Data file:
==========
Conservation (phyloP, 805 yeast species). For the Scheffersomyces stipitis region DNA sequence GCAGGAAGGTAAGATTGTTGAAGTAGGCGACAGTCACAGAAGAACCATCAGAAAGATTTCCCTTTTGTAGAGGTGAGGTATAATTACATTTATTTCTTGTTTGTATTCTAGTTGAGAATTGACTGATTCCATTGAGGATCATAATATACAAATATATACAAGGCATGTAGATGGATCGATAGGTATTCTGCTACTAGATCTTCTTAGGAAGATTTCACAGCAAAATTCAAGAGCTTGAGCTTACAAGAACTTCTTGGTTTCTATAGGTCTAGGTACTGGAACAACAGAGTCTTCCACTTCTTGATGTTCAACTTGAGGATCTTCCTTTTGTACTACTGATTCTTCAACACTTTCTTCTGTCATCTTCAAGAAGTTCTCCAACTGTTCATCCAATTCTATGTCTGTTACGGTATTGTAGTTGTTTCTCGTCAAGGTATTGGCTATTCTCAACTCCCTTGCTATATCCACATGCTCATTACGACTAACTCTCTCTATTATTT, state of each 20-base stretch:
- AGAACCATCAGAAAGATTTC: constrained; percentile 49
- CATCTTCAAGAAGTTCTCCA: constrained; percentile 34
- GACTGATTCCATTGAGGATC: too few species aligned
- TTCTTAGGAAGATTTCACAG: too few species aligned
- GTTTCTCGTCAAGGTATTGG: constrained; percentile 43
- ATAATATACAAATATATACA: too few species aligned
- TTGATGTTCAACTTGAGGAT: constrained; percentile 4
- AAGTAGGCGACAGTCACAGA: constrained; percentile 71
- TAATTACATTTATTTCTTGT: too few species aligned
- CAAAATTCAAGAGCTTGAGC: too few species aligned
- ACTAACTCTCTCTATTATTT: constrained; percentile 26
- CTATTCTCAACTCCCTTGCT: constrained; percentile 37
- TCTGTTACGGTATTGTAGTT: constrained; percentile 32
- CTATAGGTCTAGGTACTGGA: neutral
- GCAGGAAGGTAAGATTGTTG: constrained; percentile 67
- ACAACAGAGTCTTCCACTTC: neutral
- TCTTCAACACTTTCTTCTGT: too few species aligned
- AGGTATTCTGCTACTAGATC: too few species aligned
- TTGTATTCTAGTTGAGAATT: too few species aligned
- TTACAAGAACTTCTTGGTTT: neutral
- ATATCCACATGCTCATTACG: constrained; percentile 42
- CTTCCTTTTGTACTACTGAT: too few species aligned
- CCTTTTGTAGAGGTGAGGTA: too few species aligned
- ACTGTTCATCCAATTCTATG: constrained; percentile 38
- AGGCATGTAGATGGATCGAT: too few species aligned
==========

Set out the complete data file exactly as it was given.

Conservation (phyloP, 805 yeast species). For the Scheffersomyces stipitis region DNA sequence GCAGGAAGGTAAGATTGTTGAAGTAGGCGACAGTCACAGAAGAACCATCAGAAAGATTTCCCTTTTGTAGAGGTGAGGTATAATTACATTTATTTCTTGTTTGTATTCTAGTTGAGAATTGACTGATTCCATTGAGGATCATAATATACAAATATATACAAGGCATGTAGATGGATCGATAGGTATTCTGCTACTAGATCTTCTTAGGAAGATTTCACAGCAAAATTCAAGAGCTTGAGCTTACAAGAACTTCTTGGTTTCTATAGGTCTAGGTACTGGAACAACAGAGTCTTCCACTTCTTGATGTTCAACTTGAGGATCTTCCTTTTGTACTACTGATTCTTCAACACTTTCTTCTGTCATCTTCAAGAAGTTCTCCAACTGTTCATCCAATTCTATGTCTGTTACGGTATTGTAGTTGTTTCTCGTCAAGGTATTGGCTATTCTCAACTCCCTTGCTATATCCACATGCTCATTACGACTAACTCTCTCTATTATTT, state of each 20-base stretch:
- AGAACCATCAGAAAGATTTC: constrained; percentile 49
- CATCTTCAAGAAGTTCTCCA: constrained; percentile 34
- GACTGATTCCATTGAGGATC: too few species aligned
- TTCTTAGGAAGATTTCACAG: too few species aligned
- GTTTCTCGTCAAGGTATTGG: constrained; percentile 43
- ATAATATACAAATATATACA: too few species aligned
- TTGATGTTCAACTTGAGGAT: constrained; percentile 4
- AAGTAGGCGACAGTCACAGA: constrained; percentile 71
- TAATTACATTTATTTCTTGT: too few species aligned
- CAAAATTCAAGAGCTTGAGC: too few species aligned
- ACTAACTCTCTCTATTATTT: constrained; percentile 26
- CTATTCTCAACTCCCTTGCT: constrained; percentile 37
- TCTGTTACGGTATTGTAGTT: constrained; percentile 32
- CTATAGGTCTAGGTACTGGA: neutral
- GCAGGAAGGTAAGATTGTTG: constrained; percentile 67
- ACAACAGAGTCTTCCACTTC: neutral
- TCTTCAACACTTTCTTCTGT: too few species aligned
- AGGTATTCTGCTACTAGATC: too few species aligned
- TTGTATTCTAGTTGAGAATT: too few species aligned
- TTACAAGAACTTCTTGGTTT: neutral
- ATATCCACATGCTCATTACG: constrained; percentile 42
- CTTCCTTTTGTACTACTGAT: too few species aligned
- CCTTTTGTAGAGGTGAGGTA: too few species aligned
- ACTGTTCATCCAATTCTATG: constrained; percentile 38
- AGGCATGTAGATGGATCGAT: too few species aligned